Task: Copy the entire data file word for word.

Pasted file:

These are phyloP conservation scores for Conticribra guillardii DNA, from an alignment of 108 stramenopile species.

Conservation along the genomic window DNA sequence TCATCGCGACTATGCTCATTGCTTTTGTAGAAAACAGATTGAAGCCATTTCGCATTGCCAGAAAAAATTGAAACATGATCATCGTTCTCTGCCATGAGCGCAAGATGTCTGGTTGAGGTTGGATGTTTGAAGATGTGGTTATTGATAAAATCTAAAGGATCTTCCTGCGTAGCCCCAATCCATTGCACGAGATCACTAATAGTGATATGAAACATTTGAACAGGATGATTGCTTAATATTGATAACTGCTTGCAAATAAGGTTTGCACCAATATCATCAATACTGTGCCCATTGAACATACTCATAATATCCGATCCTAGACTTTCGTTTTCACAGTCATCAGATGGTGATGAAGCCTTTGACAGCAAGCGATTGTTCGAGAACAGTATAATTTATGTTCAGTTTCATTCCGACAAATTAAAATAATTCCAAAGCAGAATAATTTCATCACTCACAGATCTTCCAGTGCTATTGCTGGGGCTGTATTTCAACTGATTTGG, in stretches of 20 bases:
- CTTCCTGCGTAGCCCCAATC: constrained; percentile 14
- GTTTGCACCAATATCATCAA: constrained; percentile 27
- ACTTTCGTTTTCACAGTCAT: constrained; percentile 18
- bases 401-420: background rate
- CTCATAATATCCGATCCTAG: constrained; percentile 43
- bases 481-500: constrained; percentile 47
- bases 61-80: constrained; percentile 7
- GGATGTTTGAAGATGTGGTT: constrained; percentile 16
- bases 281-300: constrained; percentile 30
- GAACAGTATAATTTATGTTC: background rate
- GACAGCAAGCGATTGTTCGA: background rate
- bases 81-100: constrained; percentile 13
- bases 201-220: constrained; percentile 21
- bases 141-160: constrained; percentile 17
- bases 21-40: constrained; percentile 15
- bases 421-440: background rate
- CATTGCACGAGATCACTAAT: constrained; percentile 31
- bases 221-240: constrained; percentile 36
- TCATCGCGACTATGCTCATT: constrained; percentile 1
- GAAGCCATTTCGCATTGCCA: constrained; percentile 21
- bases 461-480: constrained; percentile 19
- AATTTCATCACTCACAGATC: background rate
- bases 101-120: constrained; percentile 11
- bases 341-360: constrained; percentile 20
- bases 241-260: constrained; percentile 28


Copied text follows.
These are phyloP conservation scores for Conticribra guillardii DNA, from an alignment of 108 stramenopile species.

Conservation along the genomic window DNA sequence TCATCGCGACTATGCTCATTGCTTTTGTAGAAAACAGATTGAAGCCATTTCGCATTGCCAGAAAAAATTGAAACATGATCATCGTTCTCTGCCATGAGCGCAAGATGTCTGGTTGAGGTTGGATGTTTGAAGATGTGGTTATTGATAAAATCTAAAGGATCTTCCTGCGTAGCCCCAATCCATTGCACGAGATCACTAATAGTGATATGAAACATTTGAACAGGATGATTGCTTAATATTGATAACTGCTTGCAAATAAGGTTTGCACCAATATCATCAATACTGTGCCCATTGAACATACTCATAATATCCGATCCTAGACTTTCGTTTTCACAGTCATCAGATGGTGATGAAGCCTTTGACAGCAAGCGATTGTTCGAGAACAGTATAATTTATGTTCAGTTTCATTCCGACAAATTAAAATAATTCCAAAGCAGAATAATTTCATCACTCACAGATCTTCCAGTGCTATTGCTGGGGCTGTATTTCAACTGATTTGG, in stretches of 20 bases:
- CTTCCTGCGTAGCCCCAATC: constrained; percentile 14
- GTTTGCACCAATATCATCAA: constrained; percentile 27
- ACTTTCGTTTTCACAGTCAT: constrained; percentile 18
- bases 401-420: background rate
- CTCATAATATCCGATCCTAG: constrained; percentile 43
- bases 481-500: constrained; percentile 47
- bases 61-80: constrained; percentile 7
- GGATGTTTGAAGATGTGGTT: constrained; percentile 16
- bases 281-300: constrained; percentile 30
- GAACAGTATAATTTATGTTC: background rate
- GACAGCAAGCGATTGTTCGA: background rate
- bases 81-100: constrained; percentile 13
- bases 201-220: constrained; percentile 21
- bases 141-160: constrained; percentile 17
- bases 21-40: constrained; percentile 15
- bases 421-440: background rate
- CATTGCACGAGATCACTAAT: constrained; percentile 31
- bases 221-240: constrained; percentile 36
- TCATCGCGACTATGCTCATT: constrained; percentile 1
- GAAGCCATTTCGCATTGCCA: constrained; percentile 21
- bases 461-480: constrained; percentile 19
- AATTTCATCACTCACAGATC: background rate
- bases 101-120: constrained; percentile 11
- bases 341-360: constrained; percentile 20
- bases 241-260: constrained; percentile 28